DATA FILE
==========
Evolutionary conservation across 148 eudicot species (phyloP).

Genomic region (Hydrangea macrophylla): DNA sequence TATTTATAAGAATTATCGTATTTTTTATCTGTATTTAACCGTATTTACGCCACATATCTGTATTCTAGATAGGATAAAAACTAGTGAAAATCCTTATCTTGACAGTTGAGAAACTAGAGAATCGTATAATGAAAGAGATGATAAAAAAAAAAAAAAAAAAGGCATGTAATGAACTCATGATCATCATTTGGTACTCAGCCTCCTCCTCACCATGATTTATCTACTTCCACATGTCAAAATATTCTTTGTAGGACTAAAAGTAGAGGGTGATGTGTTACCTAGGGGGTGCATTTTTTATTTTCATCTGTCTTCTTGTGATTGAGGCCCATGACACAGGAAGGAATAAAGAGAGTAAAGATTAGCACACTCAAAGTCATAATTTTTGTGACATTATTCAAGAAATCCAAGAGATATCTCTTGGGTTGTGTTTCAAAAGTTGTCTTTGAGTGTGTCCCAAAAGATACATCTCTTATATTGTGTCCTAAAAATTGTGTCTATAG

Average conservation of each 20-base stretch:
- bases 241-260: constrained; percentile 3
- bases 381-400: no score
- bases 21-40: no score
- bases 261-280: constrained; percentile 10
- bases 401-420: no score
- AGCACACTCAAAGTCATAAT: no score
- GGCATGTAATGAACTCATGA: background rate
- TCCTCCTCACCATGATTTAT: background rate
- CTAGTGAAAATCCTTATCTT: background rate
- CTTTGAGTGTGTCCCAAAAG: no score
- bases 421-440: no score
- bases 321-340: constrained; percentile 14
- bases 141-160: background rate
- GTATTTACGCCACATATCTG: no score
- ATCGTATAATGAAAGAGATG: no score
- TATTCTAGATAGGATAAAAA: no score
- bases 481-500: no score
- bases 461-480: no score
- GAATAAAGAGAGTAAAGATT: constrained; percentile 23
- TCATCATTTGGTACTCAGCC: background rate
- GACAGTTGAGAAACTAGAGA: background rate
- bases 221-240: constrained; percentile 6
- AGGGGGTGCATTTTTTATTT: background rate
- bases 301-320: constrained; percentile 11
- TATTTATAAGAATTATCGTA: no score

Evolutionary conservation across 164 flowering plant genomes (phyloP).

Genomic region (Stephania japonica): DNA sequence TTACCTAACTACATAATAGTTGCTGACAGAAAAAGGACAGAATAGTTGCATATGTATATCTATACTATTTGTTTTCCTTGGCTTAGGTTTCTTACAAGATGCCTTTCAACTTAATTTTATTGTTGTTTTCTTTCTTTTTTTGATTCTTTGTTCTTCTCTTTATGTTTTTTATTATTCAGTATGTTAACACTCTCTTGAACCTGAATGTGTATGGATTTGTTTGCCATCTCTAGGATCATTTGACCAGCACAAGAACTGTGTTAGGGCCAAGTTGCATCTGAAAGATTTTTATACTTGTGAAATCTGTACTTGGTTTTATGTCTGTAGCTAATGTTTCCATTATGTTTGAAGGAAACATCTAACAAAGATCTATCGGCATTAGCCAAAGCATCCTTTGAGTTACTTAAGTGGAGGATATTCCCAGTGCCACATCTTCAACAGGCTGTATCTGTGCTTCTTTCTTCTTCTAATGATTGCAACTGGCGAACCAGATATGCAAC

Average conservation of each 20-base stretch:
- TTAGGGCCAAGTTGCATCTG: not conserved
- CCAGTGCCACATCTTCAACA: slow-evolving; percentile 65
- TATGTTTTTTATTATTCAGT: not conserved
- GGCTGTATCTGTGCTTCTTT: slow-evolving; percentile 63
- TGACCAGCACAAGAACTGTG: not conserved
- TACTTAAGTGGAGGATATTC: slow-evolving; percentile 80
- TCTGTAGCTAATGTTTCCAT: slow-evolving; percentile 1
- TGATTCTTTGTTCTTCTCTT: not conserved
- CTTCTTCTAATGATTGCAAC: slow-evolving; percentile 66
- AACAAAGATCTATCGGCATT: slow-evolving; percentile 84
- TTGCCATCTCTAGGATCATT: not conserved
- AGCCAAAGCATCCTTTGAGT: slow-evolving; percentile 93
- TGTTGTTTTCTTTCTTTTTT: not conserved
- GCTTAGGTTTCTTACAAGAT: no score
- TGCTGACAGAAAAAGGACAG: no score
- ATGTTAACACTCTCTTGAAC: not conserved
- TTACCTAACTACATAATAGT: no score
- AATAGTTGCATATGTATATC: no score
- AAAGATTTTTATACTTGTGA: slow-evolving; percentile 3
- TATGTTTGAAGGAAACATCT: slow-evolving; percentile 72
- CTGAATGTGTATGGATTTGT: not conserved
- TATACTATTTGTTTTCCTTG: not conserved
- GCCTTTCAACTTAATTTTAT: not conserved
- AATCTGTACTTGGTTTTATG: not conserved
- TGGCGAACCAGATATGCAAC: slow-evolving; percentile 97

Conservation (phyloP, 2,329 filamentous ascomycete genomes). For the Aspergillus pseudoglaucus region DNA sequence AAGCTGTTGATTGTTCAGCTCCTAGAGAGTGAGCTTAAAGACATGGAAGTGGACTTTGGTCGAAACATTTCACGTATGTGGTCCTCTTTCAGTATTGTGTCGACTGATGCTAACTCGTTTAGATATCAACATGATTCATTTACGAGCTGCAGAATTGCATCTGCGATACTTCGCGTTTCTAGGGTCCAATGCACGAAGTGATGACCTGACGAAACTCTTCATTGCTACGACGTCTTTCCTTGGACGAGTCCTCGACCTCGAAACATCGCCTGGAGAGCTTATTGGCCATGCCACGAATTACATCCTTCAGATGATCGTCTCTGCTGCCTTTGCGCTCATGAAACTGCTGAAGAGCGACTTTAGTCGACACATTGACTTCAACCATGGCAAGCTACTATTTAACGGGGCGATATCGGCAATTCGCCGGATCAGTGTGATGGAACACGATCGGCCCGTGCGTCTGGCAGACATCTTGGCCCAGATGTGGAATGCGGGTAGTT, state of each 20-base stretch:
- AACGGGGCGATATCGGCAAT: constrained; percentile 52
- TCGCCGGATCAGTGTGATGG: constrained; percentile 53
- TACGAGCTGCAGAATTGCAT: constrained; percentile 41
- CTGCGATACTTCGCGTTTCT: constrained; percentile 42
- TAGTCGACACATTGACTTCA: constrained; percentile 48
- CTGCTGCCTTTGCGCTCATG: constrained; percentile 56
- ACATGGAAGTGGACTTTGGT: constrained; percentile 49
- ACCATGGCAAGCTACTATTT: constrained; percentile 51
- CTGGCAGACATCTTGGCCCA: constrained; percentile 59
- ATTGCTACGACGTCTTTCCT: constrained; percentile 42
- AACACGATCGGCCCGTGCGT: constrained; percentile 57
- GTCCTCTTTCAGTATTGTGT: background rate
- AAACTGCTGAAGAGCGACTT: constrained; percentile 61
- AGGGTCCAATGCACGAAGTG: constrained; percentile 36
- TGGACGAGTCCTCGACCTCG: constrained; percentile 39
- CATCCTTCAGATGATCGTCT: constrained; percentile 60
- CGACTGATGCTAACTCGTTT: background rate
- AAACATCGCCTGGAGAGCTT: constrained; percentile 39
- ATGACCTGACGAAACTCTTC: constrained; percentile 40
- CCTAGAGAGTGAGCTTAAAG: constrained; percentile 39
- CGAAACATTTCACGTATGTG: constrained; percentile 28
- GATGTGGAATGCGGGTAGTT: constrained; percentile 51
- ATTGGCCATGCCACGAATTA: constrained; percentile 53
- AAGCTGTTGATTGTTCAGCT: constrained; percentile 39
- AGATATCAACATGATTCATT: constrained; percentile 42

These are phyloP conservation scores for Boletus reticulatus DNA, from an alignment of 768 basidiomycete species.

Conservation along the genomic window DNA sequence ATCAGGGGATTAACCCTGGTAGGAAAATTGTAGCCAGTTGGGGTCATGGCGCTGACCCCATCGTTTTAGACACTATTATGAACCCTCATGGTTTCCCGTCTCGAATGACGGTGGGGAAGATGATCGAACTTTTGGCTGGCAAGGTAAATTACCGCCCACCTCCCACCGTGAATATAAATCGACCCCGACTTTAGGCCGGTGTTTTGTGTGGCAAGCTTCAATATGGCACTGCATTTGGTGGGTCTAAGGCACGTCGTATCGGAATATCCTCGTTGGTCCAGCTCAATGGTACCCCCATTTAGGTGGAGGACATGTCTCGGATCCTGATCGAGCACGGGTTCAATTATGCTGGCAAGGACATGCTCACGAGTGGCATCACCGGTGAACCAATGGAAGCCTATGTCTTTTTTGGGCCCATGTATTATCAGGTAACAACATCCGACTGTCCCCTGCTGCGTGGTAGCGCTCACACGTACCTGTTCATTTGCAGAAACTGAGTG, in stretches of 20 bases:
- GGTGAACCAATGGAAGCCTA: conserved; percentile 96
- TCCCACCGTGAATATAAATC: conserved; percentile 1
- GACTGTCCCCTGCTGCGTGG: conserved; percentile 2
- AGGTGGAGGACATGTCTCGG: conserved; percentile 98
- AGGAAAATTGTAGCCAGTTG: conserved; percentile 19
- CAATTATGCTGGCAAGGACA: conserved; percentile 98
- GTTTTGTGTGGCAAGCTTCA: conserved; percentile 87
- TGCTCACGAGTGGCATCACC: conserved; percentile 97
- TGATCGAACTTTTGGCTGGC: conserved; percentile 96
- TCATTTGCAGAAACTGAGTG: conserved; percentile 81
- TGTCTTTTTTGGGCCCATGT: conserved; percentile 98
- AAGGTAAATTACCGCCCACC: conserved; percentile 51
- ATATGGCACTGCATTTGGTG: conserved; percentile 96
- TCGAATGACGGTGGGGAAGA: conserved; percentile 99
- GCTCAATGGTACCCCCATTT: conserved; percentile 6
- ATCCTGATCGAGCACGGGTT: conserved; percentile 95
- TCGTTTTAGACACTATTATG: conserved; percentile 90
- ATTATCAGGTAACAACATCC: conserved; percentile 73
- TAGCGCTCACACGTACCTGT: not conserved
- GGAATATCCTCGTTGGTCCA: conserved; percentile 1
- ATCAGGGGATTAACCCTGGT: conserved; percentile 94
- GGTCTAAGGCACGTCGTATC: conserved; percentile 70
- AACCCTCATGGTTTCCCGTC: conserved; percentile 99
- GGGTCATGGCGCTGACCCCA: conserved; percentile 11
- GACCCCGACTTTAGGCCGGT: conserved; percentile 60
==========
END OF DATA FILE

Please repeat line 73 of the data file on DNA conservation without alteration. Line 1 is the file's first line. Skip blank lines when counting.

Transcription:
- CATCCTTCAGATGATCGTCT: constrained; percentile 60